Despite these issues, however, Shephard feels that women’s sport is in a much healthier position now compared to where it was 10 years ago.

One positive change has been the significant increase in popularity of the England women’s football team. Since reaching the semi-final of the most recent World Cup, the team’s popularity has enjoyed a huge boost, with sponsors now prepared to back the players, who have a far higher profile since their success.

Boxing - 2015 European Games Homecoming - Dublin Airport Boxer Katie Taylor has become one of the most recognisable names in Irish sport. Source: Brian Lawless

In Ireland, women’s soccer has also made inroads into the sporting public’s consciousness. On this site, Irish footballer Stephanie Roche was the main subject of not one but two of the top 10 most-read articles in the whole of 2015. In 2014, the Irish Women’s U19 side received significant coverage after getting as far as the semi-finals of the European Championships. Similarly, in rugby, the Irish’s Women’s team’s success in beating New Zealand at the last World Cup brought the women’s game unprecedented levels of media attention on these shores, while Katie Taylor’s London Olympics gold medal triumph introduced amateur boxing to a whole new audience.

I’m now getting a brand coming to me offering time with these footballers,” Shephard adds. “Even three or four years ago, I’d never have a brand coming to me offering time with a female footballer. I would have had to say ‘I want to speak with this footballer’ and chase it myself.

“It’s great that brands are now coming to the media, because that’s what men’s sport has had for a very long time.

“Also, the audiences for the Women’s World Cup showed beyond a doubt that there is an audience for women’s football. There were huge audiences on the BBC despite the fact that the games were on at midnight.

We’re definitely in a better place. The amount of coverage women’s sport gets still isn’t where it should be — that seems to be really slow to change. That’s obviously because of the dominance of the Premier League. Football just eats everything else up.”

Indeed the dominance of Premier League football and the exorbitant coverage it receives in the media is a recurring theme in the book. Shephard cites an article by The Guardian’s editor Ian Prior, who writes that 50% of their sports coverage is devoted men’s football, explaining that the figure would be closer to 75% if editors were entirely governed by market forces.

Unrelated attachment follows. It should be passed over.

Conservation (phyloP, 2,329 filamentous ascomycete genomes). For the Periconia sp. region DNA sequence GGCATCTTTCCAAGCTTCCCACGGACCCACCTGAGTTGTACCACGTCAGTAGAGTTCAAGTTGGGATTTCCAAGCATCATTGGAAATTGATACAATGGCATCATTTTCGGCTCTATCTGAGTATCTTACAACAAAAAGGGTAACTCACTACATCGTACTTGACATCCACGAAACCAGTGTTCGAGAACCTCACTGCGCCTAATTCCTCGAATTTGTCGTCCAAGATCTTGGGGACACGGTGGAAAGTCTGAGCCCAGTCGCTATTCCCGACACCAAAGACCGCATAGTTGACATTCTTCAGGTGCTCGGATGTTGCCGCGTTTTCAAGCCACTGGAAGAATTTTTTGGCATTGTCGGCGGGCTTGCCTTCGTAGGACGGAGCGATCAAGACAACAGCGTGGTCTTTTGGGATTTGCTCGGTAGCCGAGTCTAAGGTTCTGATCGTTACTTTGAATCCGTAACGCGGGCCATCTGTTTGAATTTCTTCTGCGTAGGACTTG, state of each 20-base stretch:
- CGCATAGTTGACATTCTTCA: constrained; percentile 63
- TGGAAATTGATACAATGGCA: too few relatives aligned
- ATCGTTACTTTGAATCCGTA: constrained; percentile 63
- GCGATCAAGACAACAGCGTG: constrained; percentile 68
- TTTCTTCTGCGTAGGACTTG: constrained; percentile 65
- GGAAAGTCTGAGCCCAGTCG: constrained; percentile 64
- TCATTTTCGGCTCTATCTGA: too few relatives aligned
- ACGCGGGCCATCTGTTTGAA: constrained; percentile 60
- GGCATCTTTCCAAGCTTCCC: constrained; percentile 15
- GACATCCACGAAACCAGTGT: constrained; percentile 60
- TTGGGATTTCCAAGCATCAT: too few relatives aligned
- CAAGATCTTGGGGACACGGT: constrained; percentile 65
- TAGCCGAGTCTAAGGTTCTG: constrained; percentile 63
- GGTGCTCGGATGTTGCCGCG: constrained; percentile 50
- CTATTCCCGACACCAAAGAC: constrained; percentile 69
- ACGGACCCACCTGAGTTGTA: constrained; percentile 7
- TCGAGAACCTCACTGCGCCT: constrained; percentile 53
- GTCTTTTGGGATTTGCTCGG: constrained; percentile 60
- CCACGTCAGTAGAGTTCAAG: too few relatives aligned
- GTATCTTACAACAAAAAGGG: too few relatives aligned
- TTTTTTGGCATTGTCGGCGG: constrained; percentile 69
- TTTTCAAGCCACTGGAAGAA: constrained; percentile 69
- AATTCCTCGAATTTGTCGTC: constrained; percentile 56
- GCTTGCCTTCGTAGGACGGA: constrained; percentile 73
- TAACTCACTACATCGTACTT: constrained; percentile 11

Consequently, not just women’s sport but minority sports in general also struggle to get much coverage owing to this challenging situation, in which editors are torn between acknowledging the need to cover a diverse range of athletes and reflecting the interests of the majority of their readers.

From working at Sport Magazine, my editors say the same thing,” Shephard explains. “It’s difficult to put someone on the cover when no one knows who they are. So it’s part of a big cycle of things that need to change. We need more sportswomen to help with that kind of profile.

“But it’s a vicious cycle, because you think: ‘How can they get that profile without the coverage?’ (Ian Prior’s) point of view was that women’s sport has to create stories and then we’ll cover them. I’m not really sure that that is always true. I think sometimes the stories are there. You have to make the effort to go and find out more about them and cover them.

From a national newspaper’s point of view, there isn’t always the time or the resources or the thought given to doing that, because they’re so consumed with what brings in the most readers, which is always going to be football, cricket and rugby (in Britain).

“So I do sympathise with (sports editors’ dilemma), but it’s time now to really put the effort in and having a focus on women in sport, saying ‘right, we’re going to do this every week,’ or ‘every day we’re going to focus on something that we think readers will be interested in’”.

Soccer - Women's International Friendly - England v Germany - Wembley Stadium Over 40,000 people turned out to watch the England Women's team play Germany at Wembley in a 2014 friendly. Source: John Walton

One of the most eye-catching passages in the book recalls the Football Association’s decision in 1921 to ban women’s teams from playing on League and Association-affiliated grounds. The official explanation given at the time was that the game was “unsuitable for females”. In reality though, the move was down to the FA’s concerns about the growing popularity of the women’s game. With crowds of over 50,000 attending matches involving women’s teams, the organisation considered it a significant threat to the popularity of the men’s game and thus, made substantial efforts to kill its growth.

“It’s crazy when you think about it now that the FA are trying to make progress with women’s football after they were holding it back for so many years.

People watch women’s football, or they read about women’s football, and they wonder why it isn’t so much further forward, why don’t they play like the men? Well, they weren’t allowed to play for 50 years. It’s going to take a while before they reach the same kind of levels. It’s because they haven’t been able to train full time, they haven’t had the same facilities etc.